Media Arts Program

Wednesday, May 8 at 7:00 p.m.

$8 general, $6 students/seniors, $5 members

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Jean Luc Godard

The Image Book

(2018, 84 minutes)
directed by Jean Luc Godard

Do you still remember how, long ago, we trained our thoughts? Most often we'd start from a dream. We wondered how, in total darkness, colours of such intensity could emerge within us. In a soft, low voice. Saying great things. Surprising, deep and accurate matters. Image and words. Like a bad dream written on a stormy night. Under western eyes. The lost paradises. War is here.

The Image Book (Le Livre d'image) directed by Jean Luc Godard has been described as an avant-garde horror essay and is composed of a series of films, paintings, and selections of music tied together with narration and additional original footage by Godard and Anne-Marie Miéville. In this way, the film is similar to his iconic film series Histoire(s) du cinema in examining the history of cinema and its inability to address the atrocities of the 20th and 21st centuries.

Writing for Film Comment, Amy Taubin explained,
"From the first, Godard's movies have been informed by his belief in film as the medium in which the history of the 20th century is written. His collage films, beginning with the epic Histoire(s) du cinéma (1988-1998), describe how the medium in which this history of the world is inscribed shifts from celluloid, which is projected to a collective audience in theaters, to videotape, the Internet, and discs, all available for personal viewing; and how these works also could be used to "write" image histories as personal as literary histories always have been. To these mediums has been added, in the 21st century, digital cinema. Godard's collage films, then, are about the inscription of the world in moving images and the re-inscription upon re-inscription of that history in keeping with the transformation of the moving image medium itself."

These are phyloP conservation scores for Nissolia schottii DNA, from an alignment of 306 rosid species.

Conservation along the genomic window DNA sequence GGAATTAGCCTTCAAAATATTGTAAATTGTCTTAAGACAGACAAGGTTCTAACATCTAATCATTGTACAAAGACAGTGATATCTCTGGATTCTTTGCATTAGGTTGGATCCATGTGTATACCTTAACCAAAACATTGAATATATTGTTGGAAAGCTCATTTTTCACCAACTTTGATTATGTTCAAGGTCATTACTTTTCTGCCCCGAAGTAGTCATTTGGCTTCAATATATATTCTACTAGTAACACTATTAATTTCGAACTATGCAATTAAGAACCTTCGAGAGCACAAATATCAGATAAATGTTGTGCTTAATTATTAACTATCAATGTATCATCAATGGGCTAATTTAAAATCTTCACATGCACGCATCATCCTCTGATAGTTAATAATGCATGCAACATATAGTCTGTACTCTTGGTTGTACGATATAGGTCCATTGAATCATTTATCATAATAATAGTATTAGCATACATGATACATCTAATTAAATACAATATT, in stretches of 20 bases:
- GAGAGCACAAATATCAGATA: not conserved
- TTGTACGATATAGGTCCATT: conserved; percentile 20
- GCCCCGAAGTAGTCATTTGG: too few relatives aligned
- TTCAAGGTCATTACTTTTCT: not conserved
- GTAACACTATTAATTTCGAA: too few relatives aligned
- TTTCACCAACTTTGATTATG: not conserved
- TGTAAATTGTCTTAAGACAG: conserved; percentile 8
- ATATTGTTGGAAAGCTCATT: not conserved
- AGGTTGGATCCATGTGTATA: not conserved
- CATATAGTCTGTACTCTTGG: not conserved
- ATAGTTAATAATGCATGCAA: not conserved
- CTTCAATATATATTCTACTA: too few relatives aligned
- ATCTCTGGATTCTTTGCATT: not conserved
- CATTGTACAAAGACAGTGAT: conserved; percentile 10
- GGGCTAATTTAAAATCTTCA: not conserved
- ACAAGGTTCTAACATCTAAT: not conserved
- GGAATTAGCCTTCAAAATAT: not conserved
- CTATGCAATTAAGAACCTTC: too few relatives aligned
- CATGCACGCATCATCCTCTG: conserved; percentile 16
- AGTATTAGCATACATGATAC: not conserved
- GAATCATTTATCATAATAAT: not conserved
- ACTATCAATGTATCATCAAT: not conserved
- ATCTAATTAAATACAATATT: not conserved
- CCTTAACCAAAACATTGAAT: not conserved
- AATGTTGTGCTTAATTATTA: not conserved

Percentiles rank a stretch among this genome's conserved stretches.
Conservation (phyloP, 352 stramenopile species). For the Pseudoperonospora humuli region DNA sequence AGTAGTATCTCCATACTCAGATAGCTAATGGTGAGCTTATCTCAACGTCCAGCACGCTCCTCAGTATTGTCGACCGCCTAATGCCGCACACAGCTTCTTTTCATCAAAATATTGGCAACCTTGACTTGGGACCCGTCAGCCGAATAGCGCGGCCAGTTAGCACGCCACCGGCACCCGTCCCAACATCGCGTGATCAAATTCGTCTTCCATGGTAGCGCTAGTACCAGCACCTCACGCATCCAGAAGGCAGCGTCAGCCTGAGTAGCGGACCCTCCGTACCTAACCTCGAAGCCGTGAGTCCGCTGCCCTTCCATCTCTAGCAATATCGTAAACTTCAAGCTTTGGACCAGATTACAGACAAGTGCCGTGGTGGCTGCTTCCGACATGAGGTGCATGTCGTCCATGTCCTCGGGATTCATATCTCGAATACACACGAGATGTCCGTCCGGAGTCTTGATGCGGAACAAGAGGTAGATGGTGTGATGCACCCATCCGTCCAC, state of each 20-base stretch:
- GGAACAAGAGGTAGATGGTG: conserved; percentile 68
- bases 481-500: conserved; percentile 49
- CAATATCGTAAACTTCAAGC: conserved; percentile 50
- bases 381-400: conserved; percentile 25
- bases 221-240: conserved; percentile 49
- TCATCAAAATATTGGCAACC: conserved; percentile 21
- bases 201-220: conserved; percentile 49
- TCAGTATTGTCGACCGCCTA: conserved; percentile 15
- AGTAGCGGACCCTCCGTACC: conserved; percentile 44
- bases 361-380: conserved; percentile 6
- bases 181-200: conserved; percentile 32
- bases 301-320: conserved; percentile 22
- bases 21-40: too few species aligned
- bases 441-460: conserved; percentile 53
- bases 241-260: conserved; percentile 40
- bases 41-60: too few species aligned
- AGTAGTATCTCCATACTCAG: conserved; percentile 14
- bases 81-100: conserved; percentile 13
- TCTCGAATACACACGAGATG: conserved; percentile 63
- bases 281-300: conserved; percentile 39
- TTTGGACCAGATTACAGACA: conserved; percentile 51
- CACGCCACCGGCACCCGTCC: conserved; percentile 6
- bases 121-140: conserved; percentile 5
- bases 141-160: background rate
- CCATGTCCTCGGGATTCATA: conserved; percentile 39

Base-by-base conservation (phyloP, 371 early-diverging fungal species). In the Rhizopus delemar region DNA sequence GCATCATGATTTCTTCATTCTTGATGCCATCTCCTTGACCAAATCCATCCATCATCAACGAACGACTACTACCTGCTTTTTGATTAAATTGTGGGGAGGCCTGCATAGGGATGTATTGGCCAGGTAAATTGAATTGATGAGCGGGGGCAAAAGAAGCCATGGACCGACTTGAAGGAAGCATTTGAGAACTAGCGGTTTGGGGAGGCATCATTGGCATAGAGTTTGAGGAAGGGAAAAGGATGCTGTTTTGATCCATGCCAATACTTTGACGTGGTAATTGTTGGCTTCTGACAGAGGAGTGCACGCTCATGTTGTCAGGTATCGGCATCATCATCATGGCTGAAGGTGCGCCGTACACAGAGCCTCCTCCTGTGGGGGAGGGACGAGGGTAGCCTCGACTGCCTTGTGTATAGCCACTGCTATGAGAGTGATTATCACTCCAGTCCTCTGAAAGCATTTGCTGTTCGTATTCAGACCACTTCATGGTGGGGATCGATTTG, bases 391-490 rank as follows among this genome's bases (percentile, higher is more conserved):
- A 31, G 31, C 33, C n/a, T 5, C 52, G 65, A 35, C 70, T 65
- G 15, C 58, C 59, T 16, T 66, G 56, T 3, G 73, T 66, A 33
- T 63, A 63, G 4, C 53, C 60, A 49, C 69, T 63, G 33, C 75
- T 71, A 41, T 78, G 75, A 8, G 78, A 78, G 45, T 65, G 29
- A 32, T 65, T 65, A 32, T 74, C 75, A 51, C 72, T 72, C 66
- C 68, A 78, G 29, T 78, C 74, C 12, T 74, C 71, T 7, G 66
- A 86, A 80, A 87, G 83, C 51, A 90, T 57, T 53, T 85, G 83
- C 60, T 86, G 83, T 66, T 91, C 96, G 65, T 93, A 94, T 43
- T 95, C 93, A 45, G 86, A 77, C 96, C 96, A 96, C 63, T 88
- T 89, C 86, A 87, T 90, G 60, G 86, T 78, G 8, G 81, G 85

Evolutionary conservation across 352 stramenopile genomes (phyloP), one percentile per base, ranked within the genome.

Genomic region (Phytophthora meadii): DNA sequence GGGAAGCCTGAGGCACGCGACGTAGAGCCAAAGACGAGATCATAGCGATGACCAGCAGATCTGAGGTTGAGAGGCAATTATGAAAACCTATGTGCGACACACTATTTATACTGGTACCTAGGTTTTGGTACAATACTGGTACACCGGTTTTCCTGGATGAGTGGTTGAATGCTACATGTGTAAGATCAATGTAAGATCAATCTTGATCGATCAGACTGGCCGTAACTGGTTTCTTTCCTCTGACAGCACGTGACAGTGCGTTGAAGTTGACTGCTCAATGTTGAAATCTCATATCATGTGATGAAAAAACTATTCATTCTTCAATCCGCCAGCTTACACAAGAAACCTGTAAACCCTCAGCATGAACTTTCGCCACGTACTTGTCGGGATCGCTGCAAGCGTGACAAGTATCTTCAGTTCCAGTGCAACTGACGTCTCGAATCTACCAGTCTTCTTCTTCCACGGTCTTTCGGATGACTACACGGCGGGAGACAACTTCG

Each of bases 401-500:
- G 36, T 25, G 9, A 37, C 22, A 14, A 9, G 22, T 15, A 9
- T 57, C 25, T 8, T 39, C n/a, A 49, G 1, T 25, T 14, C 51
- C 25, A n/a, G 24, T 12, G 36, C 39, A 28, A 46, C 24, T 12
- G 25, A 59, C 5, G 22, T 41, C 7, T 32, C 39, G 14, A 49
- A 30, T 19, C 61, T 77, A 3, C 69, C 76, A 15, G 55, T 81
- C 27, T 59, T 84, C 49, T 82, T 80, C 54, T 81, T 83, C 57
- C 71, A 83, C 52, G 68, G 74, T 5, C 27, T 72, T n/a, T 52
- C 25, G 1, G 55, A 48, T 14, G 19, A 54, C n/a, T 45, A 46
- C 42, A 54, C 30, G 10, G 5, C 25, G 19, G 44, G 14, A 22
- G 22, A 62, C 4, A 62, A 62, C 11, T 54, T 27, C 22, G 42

In the New York Times, A.O. Scott opined:
"Reaching the end of his ninth decade on earth and his sixth behind the camera, Godard resembles his near-contemporary Clint Eastwood, who similarly perseveres without regard for the vicissitudes of fashion or reputation. They still make movies because they still know how. To take issue with either man's political or artistic commitments may be irresistible for younger viewers, but it's also missing the point…Godard in winter feels like the last of a breed, but in truth he has always been one of a kind, a singular thinker and image-collector only loosely attached to larger movements and tendencies. And "The Image Book," for all its historical sweep and erudition, has the feeling of a personal testament—elusive, almost hermetic, but still motivated by an urge to communicate."

Richard Brody in The New Yorker:
"The title of Jean-Luc Godard's new film, "The Image Book," is a declaration of the fundamental crisis that it embodies—a crisis that has been in evidence throughout the director's career. His entire œuvre has been stretched between the literary and the cinematic; he was, in his youth, an aspiring novelist, and now, at the age of eighty-eight, he offers yet another movie in which books do more than figure into the action—they're the film's defining trope. Yet "The Image Book" is nonetheless a work of vast visual inventiveness; it's almost entirely made up of images that are so elaborately and personally crafted that they seem handmade, like cine-paintings. But the images are onscreen so briefly, and edited together so boldly and so surprisingly, as to suggest that the film is meant to be used, perused, and pondered, privately and slowly, bit by bit, like a book. "The Image Book" looks closely at how stories are told in movies, at which stories are told in movies, and at the inseparability of those separate questions, including in Godard's own work. It's the work of a filmmaker who's looking back at his films and the films of his times—and looking ahead to radical changes to come in the cinema and in the world at large."